When you are looking for a merchant account provider that takes chargebacks seriously, then turn to (EMB). It offers a chargeback mitigation alert system, Chargeback Shield, that can help you reduce chargebacks by 25%. By partnering with Verifi, its Cardholder Dispute Resolution Network (CDRN), and Ethoca’s alert system, EMB has been able to offer an alert system that allows businesses to resolve credit card transaction disputes directly.

If you are looking for a processor that will help you trim down your chargeback ratios, then consider EMB. It specializes in working with high-risk merchants, and it makes the merchant account process simple and fast. Apply online today.
*Chargeback Shield is not an insurance service. EMB does not sell insurance and Chargeback Shield is not insurance; it is an alert system.

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Having a merchant account allows an account holder to take advantage of merchant cash advances. When a merchant is approved for an advance, the business agrees to receive a lump sum of cash in exchange for an agreed-upon percentage of future credit card sales.

Pricing varies depending on the merchant’s industry, past credit card processing history, the type of business seeking the account, average ticket sales, and average transaction volumes.

Yes, EMB works with merchants who are building their credit, as well as those who have poor credit. EMB also approves merchants that have no credit card processing history and businesses that have lost their merchant accounts due to high chargebacks.

Several factors influence a merchant’s risk level. Though only one factor likely will not get a merchant classified as high risk, a combination of these may: business size, location, and industry, credit score, credit card processing history, a industry’s reputation for excessive chargebacks, a prior history of high chargeback ratios, and whether a merchant exclusively sells online.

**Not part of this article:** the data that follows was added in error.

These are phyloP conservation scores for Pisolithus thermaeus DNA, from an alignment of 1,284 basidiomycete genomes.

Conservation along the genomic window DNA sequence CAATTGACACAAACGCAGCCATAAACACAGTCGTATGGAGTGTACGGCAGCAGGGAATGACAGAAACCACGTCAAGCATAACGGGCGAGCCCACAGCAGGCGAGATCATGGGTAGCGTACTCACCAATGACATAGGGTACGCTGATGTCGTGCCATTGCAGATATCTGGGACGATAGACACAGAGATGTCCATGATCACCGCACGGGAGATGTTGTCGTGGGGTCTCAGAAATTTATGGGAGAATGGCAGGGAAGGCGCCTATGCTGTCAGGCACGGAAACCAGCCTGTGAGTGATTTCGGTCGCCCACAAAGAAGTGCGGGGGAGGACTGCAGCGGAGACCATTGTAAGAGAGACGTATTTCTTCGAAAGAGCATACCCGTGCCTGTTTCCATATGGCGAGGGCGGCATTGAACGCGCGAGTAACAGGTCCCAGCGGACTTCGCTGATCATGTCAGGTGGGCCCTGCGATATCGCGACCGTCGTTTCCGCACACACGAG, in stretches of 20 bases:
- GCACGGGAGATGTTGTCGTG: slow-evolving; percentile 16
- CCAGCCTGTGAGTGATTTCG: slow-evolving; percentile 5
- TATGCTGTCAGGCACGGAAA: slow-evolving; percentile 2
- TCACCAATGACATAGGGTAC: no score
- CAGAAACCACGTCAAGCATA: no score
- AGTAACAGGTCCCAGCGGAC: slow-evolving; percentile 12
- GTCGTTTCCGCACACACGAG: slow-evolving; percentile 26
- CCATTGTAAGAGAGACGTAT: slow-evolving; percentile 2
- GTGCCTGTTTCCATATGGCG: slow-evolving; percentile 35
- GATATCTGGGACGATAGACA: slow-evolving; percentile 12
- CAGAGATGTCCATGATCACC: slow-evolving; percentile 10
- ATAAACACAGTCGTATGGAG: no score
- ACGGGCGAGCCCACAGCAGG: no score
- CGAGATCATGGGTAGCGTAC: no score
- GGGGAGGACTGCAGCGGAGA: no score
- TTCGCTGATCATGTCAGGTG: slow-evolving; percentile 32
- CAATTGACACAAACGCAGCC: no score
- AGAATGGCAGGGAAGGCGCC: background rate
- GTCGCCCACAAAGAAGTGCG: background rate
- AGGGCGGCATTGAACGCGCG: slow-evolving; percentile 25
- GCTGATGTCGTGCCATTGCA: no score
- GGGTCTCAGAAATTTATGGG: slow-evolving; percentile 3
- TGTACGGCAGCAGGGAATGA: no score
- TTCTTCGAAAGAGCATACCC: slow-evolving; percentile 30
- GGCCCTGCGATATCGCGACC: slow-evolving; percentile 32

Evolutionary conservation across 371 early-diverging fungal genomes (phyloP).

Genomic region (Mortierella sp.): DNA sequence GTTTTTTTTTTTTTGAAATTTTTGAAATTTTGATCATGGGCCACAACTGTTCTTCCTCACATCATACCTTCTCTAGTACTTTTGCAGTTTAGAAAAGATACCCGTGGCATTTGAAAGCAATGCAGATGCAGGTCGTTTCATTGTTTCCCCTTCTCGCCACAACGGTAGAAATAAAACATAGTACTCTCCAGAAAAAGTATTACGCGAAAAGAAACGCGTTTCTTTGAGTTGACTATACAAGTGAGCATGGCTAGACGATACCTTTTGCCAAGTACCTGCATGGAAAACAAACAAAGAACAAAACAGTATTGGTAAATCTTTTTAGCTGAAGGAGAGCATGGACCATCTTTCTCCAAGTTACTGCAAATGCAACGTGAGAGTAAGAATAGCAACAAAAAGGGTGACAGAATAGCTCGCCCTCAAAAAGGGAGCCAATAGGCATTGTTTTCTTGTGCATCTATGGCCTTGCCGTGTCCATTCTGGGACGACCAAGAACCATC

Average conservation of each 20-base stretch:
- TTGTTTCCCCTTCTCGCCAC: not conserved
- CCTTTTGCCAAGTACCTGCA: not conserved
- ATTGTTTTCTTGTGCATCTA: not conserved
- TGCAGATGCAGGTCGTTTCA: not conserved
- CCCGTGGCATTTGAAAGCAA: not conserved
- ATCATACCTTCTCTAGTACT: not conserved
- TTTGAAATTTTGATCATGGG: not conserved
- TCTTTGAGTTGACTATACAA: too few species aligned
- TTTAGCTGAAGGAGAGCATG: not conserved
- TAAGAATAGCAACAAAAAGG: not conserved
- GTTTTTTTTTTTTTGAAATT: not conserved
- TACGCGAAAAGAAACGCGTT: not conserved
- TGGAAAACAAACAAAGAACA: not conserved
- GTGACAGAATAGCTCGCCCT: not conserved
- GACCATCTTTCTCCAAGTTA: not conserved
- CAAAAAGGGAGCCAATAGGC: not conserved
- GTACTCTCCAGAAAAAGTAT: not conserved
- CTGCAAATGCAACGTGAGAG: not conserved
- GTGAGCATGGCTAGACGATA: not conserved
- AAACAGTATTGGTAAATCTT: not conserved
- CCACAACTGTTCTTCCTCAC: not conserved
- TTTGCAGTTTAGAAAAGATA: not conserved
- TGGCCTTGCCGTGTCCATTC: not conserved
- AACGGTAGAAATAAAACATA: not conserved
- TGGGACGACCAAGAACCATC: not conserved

Virtual terminals are stationed on a merchant’s website, making it easy for customers to make a payment or purchase online. Merchants or a payment processor can easily set up virtual terminals, so online businesses can accept credit and debit card and e-check transactions.

A merchant account is a business account with an acquiring bank. Without this business account, which actually works more like a line of credit, a merchant cannot accept and process credit and debit card transactions. Businesses need a merchant account to accept major credit cards via a static point-of-sale terminal, mobile card reader, or through a virtual payment gateway.

After filling out EMB’s simple online application and submitting any necessary, requested documents, many merchants get approved within 24 and 48 hours.

EMB specializes in working with high-risk merchants. EMB works with many merchants, including but not limited to businesses in these industries: gambling and gaming, adult entertainment, nutraceuticals, vaping and e-cigarettes, electronics, tech support, travel, high-end furniture, weight loss programs, calling cards, e-books and software, and telecommunications.